One of my goals, in which I have failed miserably, is to not read the comments at the bottom of articles like this one that discusses a lawsuit filed by Bernie Mac’s estate alleging medical malpractice in Chicago led to his death. I try to ignore comments on newspaper articles because it’s almost always negative and usually from people who would never say such horrible things if people knew who they were.
Like a car accident, I just can’t help but look at these comments and did so with this article too. One of the comments that caught my eye was from someone who implied that the lawsuit must be frivolous because it was filed almost two years after he died. Surely if the case was legitimate they would have filed suit right away, right?
I’ve read similar comments on other articles about lawsuits that have been filed. There are a few good reasons why the commenters are wrong.
First, the time limit for filing a wrongful death lawsuit in Illinois is generally two years from the date of a death (one year if it’s against a Government facility). So while a lawsuit can technically be filed at any time, they had up until two years to do it. You will find that many cases are filed right before the deadline.
Which leads us to the second reason. Before filing suit, it is common practice to try and negotiate a settlement. Why spend all of the money on a lawsuit if you can negotiate out of court. That saves you a ton of money on expert fees as well as the extensive work it takes to go to trial. That may or may not have happened here. I suspect it’s more likely reason number three which is . . .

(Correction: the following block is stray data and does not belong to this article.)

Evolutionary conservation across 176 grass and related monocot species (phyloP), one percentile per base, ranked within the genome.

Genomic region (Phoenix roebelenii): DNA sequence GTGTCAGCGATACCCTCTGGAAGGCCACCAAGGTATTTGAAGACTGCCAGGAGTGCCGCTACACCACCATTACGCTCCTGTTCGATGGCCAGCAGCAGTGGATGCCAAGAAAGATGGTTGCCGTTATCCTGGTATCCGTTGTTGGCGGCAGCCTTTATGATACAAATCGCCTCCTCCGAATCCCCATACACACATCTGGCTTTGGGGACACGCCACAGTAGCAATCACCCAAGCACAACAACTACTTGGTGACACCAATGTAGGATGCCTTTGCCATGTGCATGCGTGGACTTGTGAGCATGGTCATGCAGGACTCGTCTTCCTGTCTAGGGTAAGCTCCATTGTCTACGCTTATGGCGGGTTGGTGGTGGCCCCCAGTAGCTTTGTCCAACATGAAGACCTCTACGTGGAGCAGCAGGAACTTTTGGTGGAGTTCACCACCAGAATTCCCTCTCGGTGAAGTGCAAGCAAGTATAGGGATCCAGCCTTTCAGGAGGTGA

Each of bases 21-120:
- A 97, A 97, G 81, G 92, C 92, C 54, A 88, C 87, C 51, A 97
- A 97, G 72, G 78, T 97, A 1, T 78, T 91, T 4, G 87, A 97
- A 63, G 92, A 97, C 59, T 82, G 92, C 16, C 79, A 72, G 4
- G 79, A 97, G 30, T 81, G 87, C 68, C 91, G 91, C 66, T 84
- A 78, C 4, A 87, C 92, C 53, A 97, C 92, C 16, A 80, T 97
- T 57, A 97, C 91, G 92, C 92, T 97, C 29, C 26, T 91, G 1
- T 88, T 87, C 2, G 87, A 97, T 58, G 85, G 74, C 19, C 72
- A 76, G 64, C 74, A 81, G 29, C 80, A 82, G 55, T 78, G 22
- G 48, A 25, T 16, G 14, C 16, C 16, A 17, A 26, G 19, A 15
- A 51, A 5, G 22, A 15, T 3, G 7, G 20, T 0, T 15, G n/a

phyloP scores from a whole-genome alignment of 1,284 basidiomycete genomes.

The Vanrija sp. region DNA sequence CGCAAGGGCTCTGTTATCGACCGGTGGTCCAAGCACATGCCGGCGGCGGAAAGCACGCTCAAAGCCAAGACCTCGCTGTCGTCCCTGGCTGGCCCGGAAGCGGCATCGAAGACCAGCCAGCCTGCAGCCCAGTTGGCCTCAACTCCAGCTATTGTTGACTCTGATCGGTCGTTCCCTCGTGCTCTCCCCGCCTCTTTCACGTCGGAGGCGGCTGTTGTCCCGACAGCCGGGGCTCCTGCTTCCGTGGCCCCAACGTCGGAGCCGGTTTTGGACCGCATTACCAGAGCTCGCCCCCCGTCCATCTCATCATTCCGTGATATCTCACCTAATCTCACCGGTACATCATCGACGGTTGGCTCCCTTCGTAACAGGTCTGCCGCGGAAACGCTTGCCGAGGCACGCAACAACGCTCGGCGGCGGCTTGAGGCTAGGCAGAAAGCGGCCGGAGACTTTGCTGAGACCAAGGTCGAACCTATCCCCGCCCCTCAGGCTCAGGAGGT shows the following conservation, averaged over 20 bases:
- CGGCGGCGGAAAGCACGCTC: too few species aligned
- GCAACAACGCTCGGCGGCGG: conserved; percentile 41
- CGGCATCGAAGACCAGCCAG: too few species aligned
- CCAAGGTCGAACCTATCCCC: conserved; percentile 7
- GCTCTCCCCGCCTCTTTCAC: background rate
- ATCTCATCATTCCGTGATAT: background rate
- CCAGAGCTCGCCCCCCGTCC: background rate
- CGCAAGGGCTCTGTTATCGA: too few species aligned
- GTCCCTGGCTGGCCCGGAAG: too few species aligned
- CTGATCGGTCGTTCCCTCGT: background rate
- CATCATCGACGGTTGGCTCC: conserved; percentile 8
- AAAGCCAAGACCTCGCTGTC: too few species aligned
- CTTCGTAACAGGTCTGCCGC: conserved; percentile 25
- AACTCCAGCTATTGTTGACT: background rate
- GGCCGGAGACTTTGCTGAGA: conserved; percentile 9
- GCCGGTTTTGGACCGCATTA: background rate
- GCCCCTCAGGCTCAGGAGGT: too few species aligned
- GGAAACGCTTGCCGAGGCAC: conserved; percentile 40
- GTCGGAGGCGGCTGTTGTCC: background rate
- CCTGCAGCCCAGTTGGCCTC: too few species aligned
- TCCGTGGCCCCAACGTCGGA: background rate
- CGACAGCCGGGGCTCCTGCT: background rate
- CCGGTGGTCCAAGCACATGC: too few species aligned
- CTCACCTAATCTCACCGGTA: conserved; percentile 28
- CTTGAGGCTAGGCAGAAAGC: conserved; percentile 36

Putting together a medical malpractice lawsuit takes a ton of time. On average it takes at least six months to pull a case together. If the family was grieving and didn’t approach a lawyer for a few months (very typical) then their malpractice attorneys would have even less time to get ready.
In this case, Mac’s family is suing more than 10 doctors. That implies that there are probably tens of thousands of medical records that needed to be reviewed to determine if there was a case. To file suit, his attorney would have had to found an independent doctor who would testify in a written affidavit that malpractice occurred. With so many defendants, it’s possible that more than one doctor was needed to address the various areas of medicine involved. It also likely took a lot of time to secure so many medical records.
Of course we have no way of knowing if these doctors were negligent in his death. The bottom line is that you shouldn’t read anything in to the fact that it took so long for a lawsuit to be filed. That’s just the way our fabulous legal system works. Nothing more, nothing less.
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